Your website is the showcase for your organization.
You set this up to help a visitor make choices and to make a purchase, for example.
Unfortunately, the proper design of a website is often a major challenge.
Elements are regularly added to the website with the idea of better helping the user, while this has the opposite effect.
By applying conversion optimization it is possible to better understand website behavior.
As an organization you can then respond well to this!
Conversion optimization is the scientific validation of adjustments to a website. This way you test whether an adjustment is actually an improvement or whether it is based on chance.
In this way you ensure that your organization only makes pre-validated adjustments that actually have a positive impact.
This is an essential part to grow as an organization and to better serve your users.
Loss-making adjustments are avoided in this way. Risk management from the top shelf.
However, there is also a caveat to conversion optimization.
To be able to make a scientific judgment, there are requirements for the amount of visitors and transactions.
That can be difficult, especially if you have too few visitors. Because what does this mean if you only have a handful of website visitors per day?
Fortunately, there are still opportunities to improve your website data-driven if you have little traffic.
Analyzing the users on your website is essential to see where users drop off and how you can serve them better.
In addition, you can see what has a positive effect and what does not in a data-driven way.
In this blog we discuss how to improve a website for your users when you don’t have enough traffic to actually test for conversion.
What steps can you take to improve low-traffic websites?
Low website traffic is a problem for organizations of all sizes.
As mentioned earlier, a certain group size is needed to validate whether an effect is due to chance or not.
Yet data-driven working is always better than blindly implementing changes. Having insight into website behavior helps your organization to set priorities.
Data-driven working is divided into two phases. Researching your users and actually validating your solutions to user problems.
1. Research your users
There are all kinds of surveys that can help your organization understand how users use the site, where they drop out and what objections they have to not make a purchase.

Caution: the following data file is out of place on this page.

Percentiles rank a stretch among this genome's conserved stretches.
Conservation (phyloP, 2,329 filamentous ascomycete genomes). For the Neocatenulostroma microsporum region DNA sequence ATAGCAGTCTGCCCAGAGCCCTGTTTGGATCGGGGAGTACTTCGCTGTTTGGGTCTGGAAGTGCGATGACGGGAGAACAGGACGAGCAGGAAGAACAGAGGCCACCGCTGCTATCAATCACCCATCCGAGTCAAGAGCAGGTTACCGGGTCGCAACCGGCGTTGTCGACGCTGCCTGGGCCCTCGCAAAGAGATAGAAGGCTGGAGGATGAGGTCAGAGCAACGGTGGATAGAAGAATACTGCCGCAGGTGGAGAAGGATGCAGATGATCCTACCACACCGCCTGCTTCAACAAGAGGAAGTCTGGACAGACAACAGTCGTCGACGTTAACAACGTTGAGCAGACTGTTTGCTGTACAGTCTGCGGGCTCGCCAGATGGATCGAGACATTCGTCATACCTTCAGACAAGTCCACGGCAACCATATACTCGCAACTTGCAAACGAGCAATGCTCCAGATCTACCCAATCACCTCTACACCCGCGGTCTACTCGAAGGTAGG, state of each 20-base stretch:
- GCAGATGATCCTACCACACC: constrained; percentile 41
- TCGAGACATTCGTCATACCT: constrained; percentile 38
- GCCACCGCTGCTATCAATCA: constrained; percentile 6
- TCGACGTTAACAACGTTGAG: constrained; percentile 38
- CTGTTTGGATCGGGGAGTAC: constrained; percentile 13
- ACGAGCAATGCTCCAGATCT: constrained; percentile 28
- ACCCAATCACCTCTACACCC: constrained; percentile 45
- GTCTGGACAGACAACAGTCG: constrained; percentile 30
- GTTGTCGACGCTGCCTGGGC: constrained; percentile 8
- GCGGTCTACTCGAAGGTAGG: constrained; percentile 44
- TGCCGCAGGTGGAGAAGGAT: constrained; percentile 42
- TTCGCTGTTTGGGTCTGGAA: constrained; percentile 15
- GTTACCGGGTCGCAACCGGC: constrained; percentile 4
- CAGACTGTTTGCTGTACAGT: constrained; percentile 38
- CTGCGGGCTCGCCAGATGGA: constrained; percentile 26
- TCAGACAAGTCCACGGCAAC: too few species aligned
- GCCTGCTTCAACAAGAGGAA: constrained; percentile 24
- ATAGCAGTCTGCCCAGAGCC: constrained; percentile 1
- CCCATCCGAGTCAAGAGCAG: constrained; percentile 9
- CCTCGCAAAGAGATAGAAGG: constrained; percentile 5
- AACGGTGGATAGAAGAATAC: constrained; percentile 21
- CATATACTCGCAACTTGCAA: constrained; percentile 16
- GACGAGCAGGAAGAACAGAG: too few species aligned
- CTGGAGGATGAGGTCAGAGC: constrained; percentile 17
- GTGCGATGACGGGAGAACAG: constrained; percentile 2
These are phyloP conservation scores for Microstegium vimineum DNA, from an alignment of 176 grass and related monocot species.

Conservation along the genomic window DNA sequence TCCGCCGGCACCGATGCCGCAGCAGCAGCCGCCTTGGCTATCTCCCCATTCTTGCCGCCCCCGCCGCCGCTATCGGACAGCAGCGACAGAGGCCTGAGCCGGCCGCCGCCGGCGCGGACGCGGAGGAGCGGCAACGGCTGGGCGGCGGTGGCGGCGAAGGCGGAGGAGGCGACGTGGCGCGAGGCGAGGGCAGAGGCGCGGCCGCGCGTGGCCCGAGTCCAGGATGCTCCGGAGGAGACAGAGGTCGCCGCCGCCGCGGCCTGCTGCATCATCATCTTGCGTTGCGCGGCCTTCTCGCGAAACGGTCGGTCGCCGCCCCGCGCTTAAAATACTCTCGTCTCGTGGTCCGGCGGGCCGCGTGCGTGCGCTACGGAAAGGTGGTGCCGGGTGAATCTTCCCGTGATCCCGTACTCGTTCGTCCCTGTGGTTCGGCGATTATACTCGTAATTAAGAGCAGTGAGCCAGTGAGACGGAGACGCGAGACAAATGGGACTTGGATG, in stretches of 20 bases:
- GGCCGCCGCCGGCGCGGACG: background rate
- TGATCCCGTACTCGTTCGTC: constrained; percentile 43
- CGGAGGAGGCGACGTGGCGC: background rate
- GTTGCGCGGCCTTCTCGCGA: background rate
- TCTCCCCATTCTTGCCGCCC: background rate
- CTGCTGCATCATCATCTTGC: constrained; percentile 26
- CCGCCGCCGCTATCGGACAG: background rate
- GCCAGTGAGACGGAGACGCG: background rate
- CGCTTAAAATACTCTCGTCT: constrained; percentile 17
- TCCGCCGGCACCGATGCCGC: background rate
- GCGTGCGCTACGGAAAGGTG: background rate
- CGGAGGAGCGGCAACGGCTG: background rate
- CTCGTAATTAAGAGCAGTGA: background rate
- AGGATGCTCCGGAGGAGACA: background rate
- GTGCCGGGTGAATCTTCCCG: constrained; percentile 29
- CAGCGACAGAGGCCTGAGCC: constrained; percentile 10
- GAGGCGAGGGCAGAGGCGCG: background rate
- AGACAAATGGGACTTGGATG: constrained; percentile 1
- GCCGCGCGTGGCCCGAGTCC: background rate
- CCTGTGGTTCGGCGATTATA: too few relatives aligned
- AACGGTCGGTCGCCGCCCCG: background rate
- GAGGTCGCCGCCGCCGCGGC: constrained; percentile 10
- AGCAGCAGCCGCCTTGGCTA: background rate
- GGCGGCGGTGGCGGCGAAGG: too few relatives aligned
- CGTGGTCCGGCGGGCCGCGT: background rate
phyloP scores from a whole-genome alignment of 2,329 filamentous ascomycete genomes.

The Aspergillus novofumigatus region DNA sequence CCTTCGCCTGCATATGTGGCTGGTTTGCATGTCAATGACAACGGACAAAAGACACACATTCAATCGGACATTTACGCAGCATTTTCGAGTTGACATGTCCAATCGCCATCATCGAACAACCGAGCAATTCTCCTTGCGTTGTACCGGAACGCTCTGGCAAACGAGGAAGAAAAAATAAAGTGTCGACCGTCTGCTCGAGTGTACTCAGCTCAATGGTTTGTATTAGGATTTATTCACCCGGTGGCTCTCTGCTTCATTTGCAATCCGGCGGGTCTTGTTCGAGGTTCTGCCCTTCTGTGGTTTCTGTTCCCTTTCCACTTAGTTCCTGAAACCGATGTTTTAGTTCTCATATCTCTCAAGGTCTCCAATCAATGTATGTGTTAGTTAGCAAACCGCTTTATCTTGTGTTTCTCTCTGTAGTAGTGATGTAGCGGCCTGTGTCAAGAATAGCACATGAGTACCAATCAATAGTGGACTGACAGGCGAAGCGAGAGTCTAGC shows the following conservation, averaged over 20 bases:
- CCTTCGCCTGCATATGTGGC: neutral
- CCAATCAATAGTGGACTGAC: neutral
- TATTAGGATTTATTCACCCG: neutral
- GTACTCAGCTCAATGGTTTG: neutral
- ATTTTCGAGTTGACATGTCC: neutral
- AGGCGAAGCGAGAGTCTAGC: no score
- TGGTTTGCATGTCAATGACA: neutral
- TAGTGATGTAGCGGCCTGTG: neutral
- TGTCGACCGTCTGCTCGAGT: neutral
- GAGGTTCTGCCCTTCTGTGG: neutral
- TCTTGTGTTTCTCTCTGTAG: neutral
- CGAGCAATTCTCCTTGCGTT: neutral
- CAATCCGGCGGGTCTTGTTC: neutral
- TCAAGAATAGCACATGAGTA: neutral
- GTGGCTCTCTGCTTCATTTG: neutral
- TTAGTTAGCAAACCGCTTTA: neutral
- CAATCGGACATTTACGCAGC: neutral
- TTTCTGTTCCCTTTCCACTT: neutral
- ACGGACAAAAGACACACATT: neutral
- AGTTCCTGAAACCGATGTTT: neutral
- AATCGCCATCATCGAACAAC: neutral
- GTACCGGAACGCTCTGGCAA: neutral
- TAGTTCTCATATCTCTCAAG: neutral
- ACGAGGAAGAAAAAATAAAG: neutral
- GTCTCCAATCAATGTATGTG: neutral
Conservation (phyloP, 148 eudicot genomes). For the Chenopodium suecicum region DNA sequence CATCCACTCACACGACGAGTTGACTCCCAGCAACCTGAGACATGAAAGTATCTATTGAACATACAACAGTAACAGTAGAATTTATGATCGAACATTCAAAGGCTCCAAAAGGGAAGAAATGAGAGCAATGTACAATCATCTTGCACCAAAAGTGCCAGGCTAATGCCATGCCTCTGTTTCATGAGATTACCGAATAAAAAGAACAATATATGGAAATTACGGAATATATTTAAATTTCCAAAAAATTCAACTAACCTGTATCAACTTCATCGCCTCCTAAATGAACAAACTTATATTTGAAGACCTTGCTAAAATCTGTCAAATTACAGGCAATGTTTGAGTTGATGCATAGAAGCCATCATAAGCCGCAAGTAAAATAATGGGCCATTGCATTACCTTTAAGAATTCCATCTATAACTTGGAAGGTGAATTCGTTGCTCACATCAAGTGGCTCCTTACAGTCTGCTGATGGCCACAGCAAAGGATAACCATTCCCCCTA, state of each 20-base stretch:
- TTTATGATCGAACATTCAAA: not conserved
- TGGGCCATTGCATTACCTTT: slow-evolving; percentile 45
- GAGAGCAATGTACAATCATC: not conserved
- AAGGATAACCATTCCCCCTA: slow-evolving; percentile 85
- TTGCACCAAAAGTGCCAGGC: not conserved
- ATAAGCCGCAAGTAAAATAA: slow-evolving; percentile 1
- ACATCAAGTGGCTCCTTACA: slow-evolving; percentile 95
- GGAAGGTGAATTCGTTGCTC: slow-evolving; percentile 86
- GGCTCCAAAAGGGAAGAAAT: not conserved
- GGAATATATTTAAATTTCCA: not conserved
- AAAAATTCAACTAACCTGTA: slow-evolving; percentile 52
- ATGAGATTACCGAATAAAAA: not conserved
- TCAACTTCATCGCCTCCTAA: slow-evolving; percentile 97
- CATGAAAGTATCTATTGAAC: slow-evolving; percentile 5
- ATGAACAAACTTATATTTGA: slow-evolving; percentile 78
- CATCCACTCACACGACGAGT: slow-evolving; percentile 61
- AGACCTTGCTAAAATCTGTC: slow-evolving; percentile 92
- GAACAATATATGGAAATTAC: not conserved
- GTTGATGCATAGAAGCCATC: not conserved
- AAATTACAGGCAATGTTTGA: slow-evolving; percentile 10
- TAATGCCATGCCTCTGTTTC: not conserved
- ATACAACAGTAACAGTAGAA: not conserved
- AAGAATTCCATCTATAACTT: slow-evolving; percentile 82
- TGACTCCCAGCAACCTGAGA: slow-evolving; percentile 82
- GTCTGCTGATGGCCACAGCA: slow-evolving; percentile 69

Gaining insight into these bottlenecks is the starting point of your website optimization. If you do not know what is happening and for what reason this is happening, getting more transactions is quite difficult.
Web analysis/quantitative research provides insight into what is happening on your website. Which pages do your users come to, on which device do they visit your website and where do they drop out?
The possibilities are endless and this is an essential part of any analysis.
Surveys (questionnaires) offer you the opportunity to ask questions directly to your users. This can be done in many ways. Think of showing a questionnaire to users who want to leave the website or asking questions to users who have made a purchase.
In this way you can ask specific questions about a user’s reasons for making a purchase or not.
Customer service research is also an easy way to identify customer problems.
Customer service employees are in daily contact with your customers and know exactly what is going on and what customers encounter.
Session recordings and heatmaps provide insight into how users actually navigate through your website. By viewing session recordings, you can immediately see what users encounter.
Heatmaps also provide insight into which part of a page is viewed and to what extent important elements on your page receive sufficient attention.
User testing or usability research gives the possibility to have users perform an assignment on your website. You can ask the user directly about the motivation behind all the actions he or she performs on your website.
This provides a lot of insight into the user-friendliness of the website and whether it meets the expectations of the user.
After all, something can be designed in a certain way, but get in the way of visitors finding what they are looking for.
Competitive analysis provides insight into how other organizations have set up their website to help users make a purchase.
This way you can immediately find out differences and you also get direct insight into how you can distinguish yourself from the competition.
You have to take into account that competitors may implement things without testing. So copying competitors does not necessarily increase your chance of success.
2. Validate your solutions
Now that you as an organization have a good insight into the bottlenecks of your user, it is time to actually implement improvements.
You do this by converting your ideas to improve it into hypotheses. We do this on the basis of the so-called ABC principle: assumption + evidence + verification.